Bus pick-up site change sparks safety fears
Opihi College has enforced its right to stop other schools from encroaching on its transport entitlement zone (Tez), forcing Geraldine students to move to a different bus pick-up site, which parents claim is unsafe.
Each school has a specific Tez to establish the nearest school for a student. Schools will often negotiate an agreement to go within each other's boundaries, but Opihi College and Geraldine High School never have, although for the past four years they have in practice.
Opihi College principal Mike Wright said the change which he and the board of trustees instigated was to put the matter back on a level playing field.
The shift implemented at the start of this term was to ensure minimal impact, he said.
Protesting parents expressed their concern in a group letter presented to the school and said they were declined permission to attend Opihi College's board of trustees meeting on the subject at the end of last year.
The board responded to letters opposed to the change.
"I believe we now have a fair system," Mr Wright said.
Students attending Geraldine schools from Winchester were picked up outside Kavanagh House on State Highway 1 in Winchester, but now the stop has moved to the corner of Reilly Rd and Unwin Lane, about 1.5 kilometres further north.
A father of two Geraldine High School students, Darren Rae, has fought the change, along with other parents. His main concern is that the new location is just off State Highway 1 and in a 100kmh area, whereas the previous stop was in a 50kmh area.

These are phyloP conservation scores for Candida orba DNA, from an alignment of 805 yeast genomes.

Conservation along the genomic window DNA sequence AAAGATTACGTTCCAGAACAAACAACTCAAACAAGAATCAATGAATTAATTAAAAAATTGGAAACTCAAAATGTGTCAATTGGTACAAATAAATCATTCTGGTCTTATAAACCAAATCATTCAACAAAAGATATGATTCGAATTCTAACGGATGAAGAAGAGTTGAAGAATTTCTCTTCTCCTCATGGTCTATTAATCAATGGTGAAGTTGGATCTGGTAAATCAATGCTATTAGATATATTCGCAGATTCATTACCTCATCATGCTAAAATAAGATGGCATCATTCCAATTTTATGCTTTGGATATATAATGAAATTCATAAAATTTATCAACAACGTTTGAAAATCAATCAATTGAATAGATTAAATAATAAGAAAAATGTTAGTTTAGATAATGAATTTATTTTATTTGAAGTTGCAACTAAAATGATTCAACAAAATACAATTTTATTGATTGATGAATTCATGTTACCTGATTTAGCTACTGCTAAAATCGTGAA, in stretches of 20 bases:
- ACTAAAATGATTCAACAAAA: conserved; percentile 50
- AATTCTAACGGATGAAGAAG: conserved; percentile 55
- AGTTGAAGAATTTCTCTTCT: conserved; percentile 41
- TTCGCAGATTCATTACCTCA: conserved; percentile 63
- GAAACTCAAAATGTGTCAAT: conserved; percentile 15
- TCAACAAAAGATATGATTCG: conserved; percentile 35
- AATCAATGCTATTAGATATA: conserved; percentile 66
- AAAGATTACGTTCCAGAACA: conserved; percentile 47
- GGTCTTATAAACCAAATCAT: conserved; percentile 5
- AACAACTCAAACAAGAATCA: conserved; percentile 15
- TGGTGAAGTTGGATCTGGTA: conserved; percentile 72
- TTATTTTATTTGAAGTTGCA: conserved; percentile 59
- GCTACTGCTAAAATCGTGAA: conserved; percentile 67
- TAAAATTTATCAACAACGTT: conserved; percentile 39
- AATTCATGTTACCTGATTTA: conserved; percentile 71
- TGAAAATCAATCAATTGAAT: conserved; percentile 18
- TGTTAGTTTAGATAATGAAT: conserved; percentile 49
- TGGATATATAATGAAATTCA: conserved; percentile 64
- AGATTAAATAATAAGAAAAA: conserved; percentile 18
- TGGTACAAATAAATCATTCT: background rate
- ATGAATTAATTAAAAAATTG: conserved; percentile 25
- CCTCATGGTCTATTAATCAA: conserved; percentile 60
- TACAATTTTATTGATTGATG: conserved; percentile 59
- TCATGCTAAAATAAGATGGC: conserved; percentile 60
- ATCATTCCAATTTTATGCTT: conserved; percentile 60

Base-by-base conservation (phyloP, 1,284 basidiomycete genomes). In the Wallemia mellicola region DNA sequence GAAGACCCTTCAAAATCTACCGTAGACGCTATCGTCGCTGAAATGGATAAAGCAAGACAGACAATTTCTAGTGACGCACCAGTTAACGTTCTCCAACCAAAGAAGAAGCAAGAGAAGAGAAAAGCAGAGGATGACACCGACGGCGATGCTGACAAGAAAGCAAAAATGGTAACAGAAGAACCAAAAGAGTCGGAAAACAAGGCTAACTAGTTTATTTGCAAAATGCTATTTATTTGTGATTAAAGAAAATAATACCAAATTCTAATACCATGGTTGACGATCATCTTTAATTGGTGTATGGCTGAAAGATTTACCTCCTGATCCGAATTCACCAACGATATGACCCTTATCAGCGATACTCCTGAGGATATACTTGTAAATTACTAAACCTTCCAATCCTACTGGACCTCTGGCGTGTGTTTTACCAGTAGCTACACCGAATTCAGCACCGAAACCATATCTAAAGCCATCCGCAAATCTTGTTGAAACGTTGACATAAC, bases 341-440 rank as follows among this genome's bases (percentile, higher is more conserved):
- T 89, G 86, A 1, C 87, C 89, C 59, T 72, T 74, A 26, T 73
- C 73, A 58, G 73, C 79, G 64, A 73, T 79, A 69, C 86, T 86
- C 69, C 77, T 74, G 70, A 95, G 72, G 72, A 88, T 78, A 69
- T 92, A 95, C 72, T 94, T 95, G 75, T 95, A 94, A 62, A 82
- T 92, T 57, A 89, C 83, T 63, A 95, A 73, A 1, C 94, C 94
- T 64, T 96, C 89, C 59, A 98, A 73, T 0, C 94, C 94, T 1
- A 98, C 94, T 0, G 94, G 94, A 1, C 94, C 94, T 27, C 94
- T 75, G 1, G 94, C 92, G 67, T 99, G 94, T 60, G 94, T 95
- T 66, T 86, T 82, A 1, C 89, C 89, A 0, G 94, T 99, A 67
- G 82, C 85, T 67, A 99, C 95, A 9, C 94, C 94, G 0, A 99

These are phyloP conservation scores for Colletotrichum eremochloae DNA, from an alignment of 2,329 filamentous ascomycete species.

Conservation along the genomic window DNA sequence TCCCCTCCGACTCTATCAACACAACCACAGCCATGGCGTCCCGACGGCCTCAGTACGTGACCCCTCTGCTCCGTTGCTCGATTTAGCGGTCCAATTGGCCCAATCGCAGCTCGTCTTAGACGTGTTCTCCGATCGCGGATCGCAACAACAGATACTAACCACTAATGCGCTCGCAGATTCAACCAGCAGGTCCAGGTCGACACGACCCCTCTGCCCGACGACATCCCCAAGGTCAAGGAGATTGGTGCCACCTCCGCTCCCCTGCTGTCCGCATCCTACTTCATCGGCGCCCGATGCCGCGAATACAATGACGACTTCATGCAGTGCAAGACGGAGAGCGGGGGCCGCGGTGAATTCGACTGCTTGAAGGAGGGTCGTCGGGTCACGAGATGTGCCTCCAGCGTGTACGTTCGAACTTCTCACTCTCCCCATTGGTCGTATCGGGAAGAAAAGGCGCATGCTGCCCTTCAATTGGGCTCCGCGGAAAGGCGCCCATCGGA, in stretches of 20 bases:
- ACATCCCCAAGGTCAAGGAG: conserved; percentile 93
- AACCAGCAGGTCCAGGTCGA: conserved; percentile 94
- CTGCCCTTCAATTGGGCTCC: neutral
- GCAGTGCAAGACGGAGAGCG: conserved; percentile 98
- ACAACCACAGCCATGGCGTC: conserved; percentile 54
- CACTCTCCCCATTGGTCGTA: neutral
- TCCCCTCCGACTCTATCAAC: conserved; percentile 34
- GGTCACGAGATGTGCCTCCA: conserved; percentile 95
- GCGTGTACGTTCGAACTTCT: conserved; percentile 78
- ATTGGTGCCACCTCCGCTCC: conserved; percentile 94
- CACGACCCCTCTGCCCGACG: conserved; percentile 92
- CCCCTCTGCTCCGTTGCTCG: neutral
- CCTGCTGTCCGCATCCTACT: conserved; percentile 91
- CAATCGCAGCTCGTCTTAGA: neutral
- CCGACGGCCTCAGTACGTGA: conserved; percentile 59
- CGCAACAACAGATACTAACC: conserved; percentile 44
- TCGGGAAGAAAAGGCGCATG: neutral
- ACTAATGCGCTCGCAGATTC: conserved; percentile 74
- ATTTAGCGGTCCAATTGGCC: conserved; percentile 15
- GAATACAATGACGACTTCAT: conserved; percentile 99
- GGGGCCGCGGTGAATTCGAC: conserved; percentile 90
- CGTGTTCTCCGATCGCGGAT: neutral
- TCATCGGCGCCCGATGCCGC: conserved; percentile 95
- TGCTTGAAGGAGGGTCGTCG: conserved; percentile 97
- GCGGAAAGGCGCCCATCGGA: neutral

"Children and parents who do not have access to transport are either walking or biking up this busy stretch."
One child had almost been hit by a car as it drove into Reilly Rd from the highway, he said.
"They [the motorist] was obviously not expecting to see schoolchildren, buses and cars."
The worried father thinks it is also dangerous expecting motorists to slow down to 20kmh in a 100kmh zone when passing a school bus with children disembarking.
Geraldine High School bus controller Mark Hayward said the police had checked the new site and deemed it safe, providing parents parked on one side of Unwin Lane only.
"I understand parents are disappointed. We tried to keep the status quo, but there was no compromise."
He said their main focus was on safety and the ministry rules on the zones were quite clearly defined.
"We're complying with the ministry. We've had about four years' grace."
Clint Sewell, a father of four children who use the bus, said he found it ridiculous that the bus still had to travel past the previous pick-up and drop-off point in Winchester, but was not allowed to stop.
Mr Sewell and Mr Rae still maintain that the Unwin Lane stop is not safe and will continue to fight the move.
"They [Opihi College] should put their kids out there, then see what they think," Mr Sewell said.
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